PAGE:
Here is a summary of how well our 5 stock-based portfolios using our 10K Strategy performed last month as well as for their entire lifetime:

First Saturday Report October Results 2015

First Saturday Report October Results 2015

 

While it was a good month for the market, the best in 4 years, our 5 portfolios outperformed the market by 166% in October.

Enjoy the full report here.

Making Adjustments to Calendar and Diagonal Spreads

Thursday, October 29th, 2015

If you missed it last week, be sure to check out the short video which explains why I like calendar spreads.  This week I have followed it up with a second video entitled How to Make Adjustments to Calendar and Diagonal Spreads.

I hope you will enjoy both videos.  I also hope you will sign up for a Terry’s Tips insider subscription and start enjoying exceptional investment returns along with us (through the Auto-Trade program at thinkorswim).

Terry

Making Adjustments to Calendar and Diagonal Spreads

When we set up a portfolio using calendar spreads, we create a risk profile graph using the Analyze Tab on the free thinkorswim trading platform.  The most important part of this graph is the break-even range for the stock price for the day when the shortest option series expires.  If the actual stock price fluctuates dangerously close to either end of the break-even range, action is usually required.

The simple explanation of what adjustments need to be made is that if the stock has risen and is threatening to move beyond the upside limit of the break-even range, we need to replace the short calls with calls at a higher strike price.  If the stock falls so that the lower end of the break-even range is threatened to be breached, we need to replace the short calls with calls at a lower strike.

There are several ways in which you can make these adjustments if the stock has moved uncomfortably higher:

1. Sell the lowest-strike calendar spread and buy a new calendar spread at a higher strike price, again checking with the risk profile graph to see if you are comfortable with the new break-even range that will be created.  The calendar spread you are buying will most likely cost more than the calendar spread you are selling, so a small amount of new capital will be required to make this adjustment.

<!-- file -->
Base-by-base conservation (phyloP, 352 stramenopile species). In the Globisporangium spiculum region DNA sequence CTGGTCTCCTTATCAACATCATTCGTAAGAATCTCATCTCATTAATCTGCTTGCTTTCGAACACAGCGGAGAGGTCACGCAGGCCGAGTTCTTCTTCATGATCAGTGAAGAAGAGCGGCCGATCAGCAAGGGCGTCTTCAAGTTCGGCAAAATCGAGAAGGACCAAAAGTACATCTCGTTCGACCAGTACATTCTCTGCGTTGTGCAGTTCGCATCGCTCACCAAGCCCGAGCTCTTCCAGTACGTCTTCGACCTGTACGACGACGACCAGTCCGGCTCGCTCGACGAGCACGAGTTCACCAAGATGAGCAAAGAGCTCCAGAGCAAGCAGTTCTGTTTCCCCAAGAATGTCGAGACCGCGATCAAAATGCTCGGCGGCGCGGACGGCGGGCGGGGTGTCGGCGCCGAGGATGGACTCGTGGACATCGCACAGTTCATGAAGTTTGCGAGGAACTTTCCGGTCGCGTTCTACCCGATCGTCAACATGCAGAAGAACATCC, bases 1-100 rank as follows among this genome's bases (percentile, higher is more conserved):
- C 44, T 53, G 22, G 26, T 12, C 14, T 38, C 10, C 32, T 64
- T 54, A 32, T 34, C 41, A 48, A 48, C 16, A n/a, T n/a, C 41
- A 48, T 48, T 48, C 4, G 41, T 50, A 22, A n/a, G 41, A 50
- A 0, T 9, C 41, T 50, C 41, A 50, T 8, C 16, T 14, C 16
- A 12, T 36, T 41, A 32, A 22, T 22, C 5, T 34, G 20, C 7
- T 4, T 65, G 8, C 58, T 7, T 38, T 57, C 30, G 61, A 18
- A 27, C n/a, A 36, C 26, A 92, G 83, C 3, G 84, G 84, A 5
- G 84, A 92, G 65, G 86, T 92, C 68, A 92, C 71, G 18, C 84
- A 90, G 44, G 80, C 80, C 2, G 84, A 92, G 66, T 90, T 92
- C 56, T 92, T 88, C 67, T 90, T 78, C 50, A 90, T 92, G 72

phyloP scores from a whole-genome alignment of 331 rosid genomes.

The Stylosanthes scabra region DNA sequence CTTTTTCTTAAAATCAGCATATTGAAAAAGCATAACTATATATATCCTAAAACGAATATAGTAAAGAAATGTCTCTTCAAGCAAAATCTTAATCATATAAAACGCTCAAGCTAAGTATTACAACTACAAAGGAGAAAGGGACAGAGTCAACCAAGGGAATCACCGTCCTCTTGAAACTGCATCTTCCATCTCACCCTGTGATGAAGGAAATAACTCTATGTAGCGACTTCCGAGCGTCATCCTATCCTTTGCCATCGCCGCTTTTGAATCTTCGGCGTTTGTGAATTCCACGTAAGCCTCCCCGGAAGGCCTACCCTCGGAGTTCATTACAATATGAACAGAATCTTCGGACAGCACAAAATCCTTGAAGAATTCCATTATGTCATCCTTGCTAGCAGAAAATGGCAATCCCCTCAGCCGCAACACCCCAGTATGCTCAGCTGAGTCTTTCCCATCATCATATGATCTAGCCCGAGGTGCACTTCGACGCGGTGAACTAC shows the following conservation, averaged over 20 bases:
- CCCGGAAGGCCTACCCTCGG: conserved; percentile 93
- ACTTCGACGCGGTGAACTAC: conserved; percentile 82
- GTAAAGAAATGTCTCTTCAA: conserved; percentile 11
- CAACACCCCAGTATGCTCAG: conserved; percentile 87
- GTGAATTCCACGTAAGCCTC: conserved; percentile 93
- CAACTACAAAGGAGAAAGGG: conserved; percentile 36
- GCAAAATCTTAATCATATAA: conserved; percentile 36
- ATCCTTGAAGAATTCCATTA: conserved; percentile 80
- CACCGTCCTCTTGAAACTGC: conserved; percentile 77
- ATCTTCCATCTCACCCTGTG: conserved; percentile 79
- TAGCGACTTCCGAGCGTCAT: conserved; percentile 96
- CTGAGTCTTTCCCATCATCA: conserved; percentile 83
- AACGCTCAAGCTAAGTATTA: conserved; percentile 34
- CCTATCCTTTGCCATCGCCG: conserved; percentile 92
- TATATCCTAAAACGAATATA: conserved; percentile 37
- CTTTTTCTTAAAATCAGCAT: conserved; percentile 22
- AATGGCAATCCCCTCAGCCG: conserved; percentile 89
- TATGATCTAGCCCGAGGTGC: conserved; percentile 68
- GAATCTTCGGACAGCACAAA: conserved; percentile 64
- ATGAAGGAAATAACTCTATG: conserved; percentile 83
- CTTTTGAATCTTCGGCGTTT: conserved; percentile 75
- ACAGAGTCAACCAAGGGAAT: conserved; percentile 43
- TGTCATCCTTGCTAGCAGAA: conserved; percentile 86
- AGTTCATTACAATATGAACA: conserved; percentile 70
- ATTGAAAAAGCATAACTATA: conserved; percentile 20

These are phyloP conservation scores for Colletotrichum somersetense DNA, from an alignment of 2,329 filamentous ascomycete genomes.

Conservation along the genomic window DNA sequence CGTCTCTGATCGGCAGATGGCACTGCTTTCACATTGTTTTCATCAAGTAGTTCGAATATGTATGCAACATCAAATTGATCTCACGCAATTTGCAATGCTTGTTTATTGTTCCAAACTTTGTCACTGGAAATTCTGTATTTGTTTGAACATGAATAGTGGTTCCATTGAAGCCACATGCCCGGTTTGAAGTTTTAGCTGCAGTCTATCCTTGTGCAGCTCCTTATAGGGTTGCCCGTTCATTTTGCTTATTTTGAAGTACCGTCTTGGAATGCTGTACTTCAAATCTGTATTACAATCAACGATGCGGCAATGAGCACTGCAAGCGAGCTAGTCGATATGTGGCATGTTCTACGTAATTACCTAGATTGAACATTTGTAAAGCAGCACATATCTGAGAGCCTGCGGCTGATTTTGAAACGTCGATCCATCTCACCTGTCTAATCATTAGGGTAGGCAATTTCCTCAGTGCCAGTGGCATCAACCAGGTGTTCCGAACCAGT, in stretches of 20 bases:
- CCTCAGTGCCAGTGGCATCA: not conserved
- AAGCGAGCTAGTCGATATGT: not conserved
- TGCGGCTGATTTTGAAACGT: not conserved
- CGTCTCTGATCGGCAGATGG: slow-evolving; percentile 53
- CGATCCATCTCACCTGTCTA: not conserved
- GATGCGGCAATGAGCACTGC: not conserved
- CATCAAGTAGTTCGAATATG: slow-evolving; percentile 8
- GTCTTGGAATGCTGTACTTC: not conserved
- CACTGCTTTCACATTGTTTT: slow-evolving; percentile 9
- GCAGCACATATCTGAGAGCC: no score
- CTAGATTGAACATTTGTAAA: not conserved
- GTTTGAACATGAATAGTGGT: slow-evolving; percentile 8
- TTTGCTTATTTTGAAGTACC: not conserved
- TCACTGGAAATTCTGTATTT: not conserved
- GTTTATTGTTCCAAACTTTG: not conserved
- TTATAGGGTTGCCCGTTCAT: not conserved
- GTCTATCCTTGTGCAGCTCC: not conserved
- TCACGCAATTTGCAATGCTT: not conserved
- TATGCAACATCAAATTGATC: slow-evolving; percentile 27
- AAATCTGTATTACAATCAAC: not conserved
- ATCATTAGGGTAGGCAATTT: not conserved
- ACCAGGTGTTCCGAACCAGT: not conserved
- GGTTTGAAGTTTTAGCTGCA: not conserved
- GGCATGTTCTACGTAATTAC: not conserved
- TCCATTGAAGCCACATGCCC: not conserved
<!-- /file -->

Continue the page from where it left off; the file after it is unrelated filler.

2. Buy a vertical call spread, buying the lowest-strike short call and selling a higher-strike call in the same options series (weekly or monthly).  This will require a much greater additional investment.
3. Sell a diagonal spread, buying the lowest-strike short call and selling a higher-strike call at a further-out option series.  This will require putting in much less new money than buying a vertical spread.
4. If you have a fixed amount of money to work with, as we do in the Terry’s Tips portfolios, you may have to reduce the number of calendar spreads you own in order to come up with the necessary cash to make the required investment to maintain a satisfactory risk profile graph.

There are similar ways in which you can make these adjustments if the stock has moved uncomfortably lower.  However, the adjustment choices are more complicated because if you try to sell calls at a lower strike price than the long positions you hold, a maintenance requirement comes into play.  Here are the options you might consider when the stock has fallen:

1. Sell the highest-strike calendar spread and buy a new calendar spread at a lower strike price, again checking with the risk profile graph to see if you are comfortable with the new break-even range that will be created.  The calendar spread you are buying will most likely cost more than the calendar spread you are selling, so a small amount of new capital will be required to make this adjustment.